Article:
The next poem of our author was his Cyder, the plan of which he laid at Oxford, and afterwards compleated it in London. He was determined to make choice of this subject, from the violent passion he had for the productions of nature, and to do honour to his native country. The poem was founded upon the model of Virgil's; Georgics, and approaches pretty near it, which, in the opinion of critics in general, and Mr. Dryden in particular, even excels the Divine Aeneid: He imitates Virgil rather like a pursuer, than a follower, not servilely tracing, but emulating his beauties; his conduct and management are superior to all other copiers of that original; and even the admired Rapin (says Dr. Sewel) is much below him, both in design and success, "for the Frenchman either fills his garden with the idle fables of antiquity, or new transformations of his own; and in contradiction of the rules of criticism, has injudiciously blended the serious, and sublime stile of Virgil, with the elegant turns of Ovid in his Metamorphoses; nor has the great genius of Cowley succeeded better in his Books of Plants, who, besides the same faults with the former, is continually varying his numbers from one sort of verse to another, and alluding to remote hints of medicinal writers, which, though allowed to be useful, are yet so numerous, that they flatten the dignity of verse, and sink it from a poem, to a treatise of physic." Dr. Sewel has informed us, that Mr. Philips intended to have written a poem on the Resurrection, and the Day of Judgment, and we may reasonably presume, that in such a work, he would have exceeded his other performances. This awful subject is proper to be treated in a solemn stile, and dignified with the noblest images; and we need not doubt from his just notions of religion, and the genuine spirit of poetry, which were conspicuous in him, he would have carried his readers through there tremendous scenes, with an exalted reverence, which, however, might not participate of enthusiasm. The meanest soul, and the lowest imagination cannot contemplate these alarming events described in Holy Writ, without the deepest impressions: what then might we not expect from the heart of a good man and the regulated flights and raptures of a christian poet? Our author's friend Mr. Smith, who had probably seen the first rudiments of his design, speaks thus of it, in a poem upon his death.
O! had relenting Heaven prolong'd his days,
The tow'ring bard had sung in nobler lays:
How the last trumpet shakes the lazy dead;
How saints aloft the cross triumphant spread;
How opening Heav'ns their happier regions shew,
And yawning gulphs with flaming vengeance glow,
And saints rejoice above, and sinners howl below.
Well might he sing the day he could not fear,
And paint the glories he was sure to wear.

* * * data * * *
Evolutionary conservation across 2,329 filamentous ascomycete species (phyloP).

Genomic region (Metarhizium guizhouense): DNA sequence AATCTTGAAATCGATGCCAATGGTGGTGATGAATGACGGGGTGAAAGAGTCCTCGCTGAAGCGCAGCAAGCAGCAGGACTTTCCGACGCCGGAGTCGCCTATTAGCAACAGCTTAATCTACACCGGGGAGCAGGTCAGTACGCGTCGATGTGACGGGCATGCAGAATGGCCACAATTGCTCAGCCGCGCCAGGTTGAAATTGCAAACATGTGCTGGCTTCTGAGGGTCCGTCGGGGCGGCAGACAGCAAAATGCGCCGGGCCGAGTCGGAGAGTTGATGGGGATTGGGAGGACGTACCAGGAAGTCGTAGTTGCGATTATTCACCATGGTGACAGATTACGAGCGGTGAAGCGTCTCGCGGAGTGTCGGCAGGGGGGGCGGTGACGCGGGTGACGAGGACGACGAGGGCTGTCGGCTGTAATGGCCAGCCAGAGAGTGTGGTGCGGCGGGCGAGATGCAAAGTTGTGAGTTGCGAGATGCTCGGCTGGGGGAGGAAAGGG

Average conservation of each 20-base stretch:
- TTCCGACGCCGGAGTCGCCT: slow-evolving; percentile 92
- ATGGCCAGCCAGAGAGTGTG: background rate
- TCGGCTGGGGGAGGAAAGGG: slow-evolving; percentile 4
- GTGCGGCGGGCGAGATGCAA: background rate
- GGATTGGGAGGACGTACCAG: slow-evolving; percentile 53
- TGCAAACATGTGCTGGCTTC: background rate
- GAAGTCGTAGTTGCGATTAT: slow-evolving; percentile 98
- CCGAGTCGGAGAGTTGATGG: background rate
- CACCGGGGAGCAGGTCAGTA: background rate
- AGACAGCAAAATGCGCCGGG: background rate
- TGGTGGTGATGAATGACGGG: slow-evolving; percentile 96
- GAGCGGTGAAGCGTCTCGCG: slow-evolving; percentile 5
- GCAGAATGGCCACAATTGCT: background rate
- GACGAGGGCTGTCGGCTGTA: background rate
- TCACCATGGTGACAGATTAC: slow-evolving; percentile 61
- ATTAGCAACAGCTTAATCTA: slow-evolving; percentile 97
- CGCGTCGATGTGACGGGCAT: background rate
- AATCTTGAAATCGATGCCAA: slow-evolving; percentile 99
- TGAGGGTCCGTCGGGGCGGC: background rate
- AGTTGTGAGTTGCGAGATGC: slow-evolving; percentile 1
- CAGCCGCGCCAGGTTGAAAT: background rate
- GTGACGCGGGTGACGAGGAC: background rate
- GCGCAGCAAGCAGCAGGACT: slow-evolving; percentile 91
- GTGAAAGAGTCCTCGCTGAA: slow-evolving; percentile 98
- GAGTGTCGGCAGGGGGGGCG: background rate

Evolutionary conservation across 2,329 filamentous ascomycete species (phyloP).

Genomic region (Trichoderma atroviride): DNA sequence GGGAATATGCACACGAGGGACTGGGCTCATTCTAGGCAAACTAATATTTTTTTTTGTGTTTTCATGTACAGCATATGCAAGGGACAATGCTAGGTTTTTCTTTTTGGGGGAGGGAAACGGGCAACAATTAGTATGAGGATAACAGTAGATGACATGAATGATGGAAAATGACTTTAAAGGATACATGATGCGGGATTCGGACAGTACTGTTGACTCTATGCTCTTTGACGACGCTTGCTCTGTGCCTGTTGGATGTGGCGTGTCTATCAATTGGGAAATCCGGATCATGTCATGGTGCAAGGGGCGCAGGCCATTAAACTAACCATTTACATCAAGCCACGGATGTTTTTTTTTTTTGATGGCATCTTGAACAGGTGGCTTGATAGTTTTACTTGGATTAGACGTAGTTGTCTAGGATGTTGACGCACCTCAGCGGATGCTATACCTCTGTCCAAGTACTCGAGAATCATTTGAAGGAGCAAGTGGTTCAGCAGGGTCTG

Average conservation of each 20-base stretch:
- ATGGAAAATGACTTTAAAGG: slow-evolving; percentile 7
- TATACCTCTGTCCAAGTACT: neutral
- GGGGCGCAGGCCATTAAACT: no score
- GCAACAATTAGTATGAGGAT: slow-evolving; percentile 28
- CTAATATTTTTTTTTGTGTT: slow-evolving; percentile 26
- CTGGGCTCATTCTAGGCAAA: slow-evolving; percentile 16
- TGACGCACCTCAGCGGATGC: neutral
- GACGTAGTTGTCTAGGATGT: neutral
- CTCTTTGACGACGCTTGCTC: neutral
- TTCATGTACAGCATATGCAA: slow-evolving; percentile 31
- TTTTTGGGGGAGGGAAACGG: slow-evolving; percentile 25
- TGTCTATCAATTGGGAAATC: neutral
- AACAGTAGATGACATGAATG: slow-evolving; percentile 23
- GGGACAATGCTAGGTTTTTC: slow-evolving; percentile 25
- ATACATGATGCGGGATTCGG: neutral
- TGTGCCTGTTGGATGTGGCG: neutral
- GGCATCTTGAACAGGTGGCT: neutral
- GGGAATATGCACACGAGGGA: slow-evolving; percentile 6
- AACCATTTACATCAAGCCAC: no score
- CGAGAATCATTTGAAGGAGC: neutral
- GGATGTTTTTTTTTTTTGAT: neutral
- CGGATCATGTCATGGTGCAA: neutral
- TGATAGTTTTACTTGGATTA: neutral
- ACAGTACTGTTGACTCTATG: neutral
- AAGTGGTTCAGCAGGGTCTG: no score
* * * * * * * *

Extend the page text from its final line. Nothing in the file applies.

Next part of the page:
All that we have left more of this poet, is a Latin Ode to Henry St. John, esq; which is esteemed a master-piece; the stile being pure and elegant, the subject of a mixt nature, resembling the sublime spirit, and gay facetious humour of Horace. He was beloved, says Dr. Sewel, "by all who knew him; somewhat reserved and silent amongst strangers, but free, familiar, and easy with his friends; he was averse to disputes, and thought no time so ill spent, and no wit so ill used, as that which was employed in such debates; his whole life was distinguished by a natural goodness, and well-grounded and unaffected piety, an universal charity, and a steady adherence to his principles; no one observed the natural and civil duties of life with a stricter regard, whether a son, a friend, or a member of society, and he had the happiness to fill every one of these parts, without even the suspicion either of undutifulness, insincerity, or disrespect. Thus he continued to the last, not owing his virtues to the happiness of his constitution, but the frame of his mind, insomuch that during a long sickness, which is apt to ruffle the smoothest temper; he never betrayed any discontent or uneasiness, the integrity of his life still preserving the chearfulness of his spirits; and if his friends had measured their hopes of his life, only by his unconcern in his sickness, they could not but conclude, that either his date would be much longer, or that he was at all times prepared for death." He had long been troubled with a lingering consumption, attended with an asthma; and the summer before he died, by the advice of his physicians, he removed to Batly, where he got only some present ease, but went from thence with but small hopes of recovery; and upon the return of the distemper he died at Hereford the 15th of February, 1708. He was interred in the Cathedral church of that city, with an inscription upon his grave-stone, and had a monument erected to his memory in Westminster-abbey by Sir Simon Harcourt, afterwards lord chancellor; the epitaph of which was written by Dr. Friend.